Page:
Equinix Sees Accelerating Globalization In Financial Markets In 2012
the global interconnection and data center company, today announced
it is seeing a rapid increase in stock exchanges extending their
customer access models by placing...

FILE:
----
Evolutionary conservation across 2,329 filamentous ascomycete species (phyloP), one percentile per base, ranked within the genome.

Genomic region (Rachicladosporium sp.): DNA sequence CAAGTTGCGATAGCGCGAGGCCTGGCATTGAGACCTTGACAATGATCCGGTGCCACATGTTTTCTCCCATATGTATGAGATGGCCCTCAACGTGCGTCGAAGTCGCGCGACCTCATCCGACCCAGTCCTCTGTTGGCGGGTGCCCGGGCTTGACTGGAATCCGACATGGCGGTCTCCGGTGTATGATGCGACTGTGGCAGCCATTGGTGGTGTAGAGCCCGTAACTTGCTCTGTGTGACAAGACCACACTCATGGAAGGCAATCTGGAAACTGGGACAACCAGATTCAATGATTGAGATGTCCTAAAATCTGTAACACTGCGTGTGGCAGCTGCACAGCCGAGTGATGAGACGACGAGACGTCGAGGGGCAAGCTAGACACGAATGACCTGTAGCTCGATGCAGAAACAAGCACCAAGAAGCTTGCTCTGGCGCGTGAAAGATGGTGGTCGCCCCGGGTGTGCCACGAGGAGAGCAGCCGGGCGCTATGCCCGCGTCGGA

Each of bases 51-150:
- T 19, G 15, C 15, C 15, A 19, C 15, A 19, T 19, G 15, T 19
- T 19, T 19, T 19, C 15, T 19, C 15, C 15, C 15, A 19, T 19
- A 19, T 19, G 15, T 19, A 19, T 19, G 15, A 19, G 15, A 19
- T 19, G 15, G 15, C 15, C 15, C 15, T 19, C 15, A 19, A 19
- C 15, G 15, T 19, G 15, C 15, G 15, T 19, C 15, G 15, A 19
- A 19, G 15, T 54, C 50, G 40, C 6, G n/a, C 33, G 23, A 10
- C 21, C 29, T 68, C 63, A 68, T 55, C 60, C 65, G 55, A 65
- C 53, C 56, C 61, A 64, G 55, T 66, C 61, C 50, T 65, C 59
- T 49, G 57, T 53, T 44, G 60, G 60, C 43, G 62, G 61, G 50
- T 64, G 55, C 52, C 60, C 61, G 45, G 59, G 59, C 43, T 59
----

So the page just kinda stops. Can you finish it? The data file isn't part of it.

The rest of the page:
Equinix, Inc. (Nasdaq: EQIX), the global interconnection and data center company, today announced that it is seeing a rapid increase in stock exchanges extending their customer access models by placing electronic access nodes in foreign markets. Already home to more than 75 exchanges and trading venues around the globe, Equinix has recently announced new projects with the Toronto Stock Exchange (TMX), New York Stock Exchange (NYSE), Australian Securities Exchange (ASX), and Moscow Exchange (MICEX RTS). Equinix also announced today that MIAX Options Exchange (MIAX) has selected Equinix International Business Exchange ™ (IBX ®) data centers for its primary, backup and disaster recovery sites for its new options exchange trading platform. For more than two decades, the expansion of electronic trading in financial markets has brought lower costs and a greater ability to manage risk in the increasingly complex global economy. Accelerated by the Great Recession, this long-term trend has also put pressure on margins across the trade cycle, forcing both incumbent and upstart venues to diversify their investor base by expanding customer access models to attract valuable multinational customers. “Since 2011, we’ve seen a more than fivefold increase in the number of venues reaching outside their home markets,” said John Knuff, general manager, Global Financial Services for Equinix. “The trend is being driven by a steady broadening of trading strategies that extend beyond a single venue, geography or asset class. As markets become more interrelated, investors are seeking local access to foreign markets and forward-thinking exchanges are delivering these types of solutions in greater numbers.” Knuff is seeing a huge upsurge in 'multi-asset connectivity' as trading firms position infrastructure among numerous venues within the same facility, or data center campus, that trade both the same and diverse instrument types. The major caveat, he adds, is the physical proximity of these firms to multiple trading venues, data sources and counterparties. “Distance from key financial cities is the barrier for firms trading on multiple venues. If they can access your exchange’s data locally, that eliminates this barrier. If they have to long-haul the data, then that can present a problem”, Knuff explained. “The value in cutting-edge software and systems is only present if those assets are well-connected, wherever possible, to the markets and data sources that firm employs.”